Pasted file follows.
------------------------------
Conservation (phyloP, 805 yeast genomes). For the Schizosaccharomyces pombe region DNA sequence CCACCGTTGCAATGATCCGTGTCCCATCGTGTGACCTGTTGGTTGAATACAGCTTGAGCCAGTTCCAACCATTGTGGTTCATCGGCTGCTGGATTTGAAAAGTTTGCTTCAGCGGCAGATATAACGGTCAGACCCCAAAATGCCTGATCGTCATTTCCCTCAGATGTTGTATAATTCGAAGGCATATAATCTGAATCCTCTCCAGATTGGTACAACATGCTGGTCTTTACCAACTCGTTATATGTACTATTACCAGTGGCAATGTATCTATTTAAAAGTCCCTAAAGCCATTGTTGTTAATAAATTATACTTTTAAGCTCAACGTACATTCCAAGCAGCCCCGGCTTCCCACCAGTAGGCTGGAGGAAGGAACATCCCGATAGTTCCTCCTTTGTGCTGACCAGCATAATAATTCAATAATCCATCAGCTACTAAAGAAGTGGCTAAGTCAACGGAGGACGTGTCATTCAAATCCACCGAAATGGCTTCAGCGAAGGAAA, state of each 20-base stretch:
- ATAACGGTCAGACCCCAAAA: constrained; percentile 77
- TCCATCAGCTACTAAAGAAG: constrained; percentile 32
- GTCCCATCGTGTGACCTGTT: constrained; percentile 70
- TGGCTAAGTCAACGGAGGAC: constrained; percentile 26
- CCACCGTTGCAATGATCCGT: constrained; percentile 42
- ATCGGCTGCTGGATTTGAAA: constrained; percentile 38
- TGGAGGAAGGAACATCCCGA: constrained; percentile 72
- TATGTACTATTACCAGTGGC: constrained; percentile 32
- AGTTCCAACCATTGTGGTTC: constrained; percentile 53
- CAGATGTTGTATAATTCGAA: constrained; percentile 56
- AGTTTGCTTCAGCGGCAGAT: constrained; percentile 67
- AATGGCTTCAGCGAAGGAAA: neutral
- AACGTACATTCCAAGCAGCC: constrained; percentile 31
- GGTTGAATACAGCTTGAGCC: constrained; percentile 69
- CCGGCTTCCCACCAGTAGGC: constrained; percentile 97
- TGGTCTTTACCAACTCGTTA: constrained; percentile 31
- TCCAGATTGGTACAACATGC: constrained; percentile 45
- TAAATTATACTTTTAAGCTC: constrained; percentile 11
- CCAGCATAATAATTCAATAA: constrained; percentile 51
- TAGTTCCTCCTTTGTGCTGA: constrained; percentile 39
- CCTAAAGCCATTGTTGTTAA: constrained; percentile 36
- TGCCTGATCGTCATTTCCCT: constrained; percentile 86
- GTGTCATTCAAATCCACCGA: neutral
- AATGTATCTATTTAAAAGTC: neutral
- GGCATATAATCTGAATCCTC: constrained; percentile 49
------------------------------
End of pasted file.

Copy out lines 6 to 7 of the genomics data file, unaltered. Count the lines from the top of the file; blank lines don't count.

- CCACCGTTGCAATGATCCGT: constrained; percentile 42
- ATCGGCTGCTGGATTTGAAA: constrained; percentile 38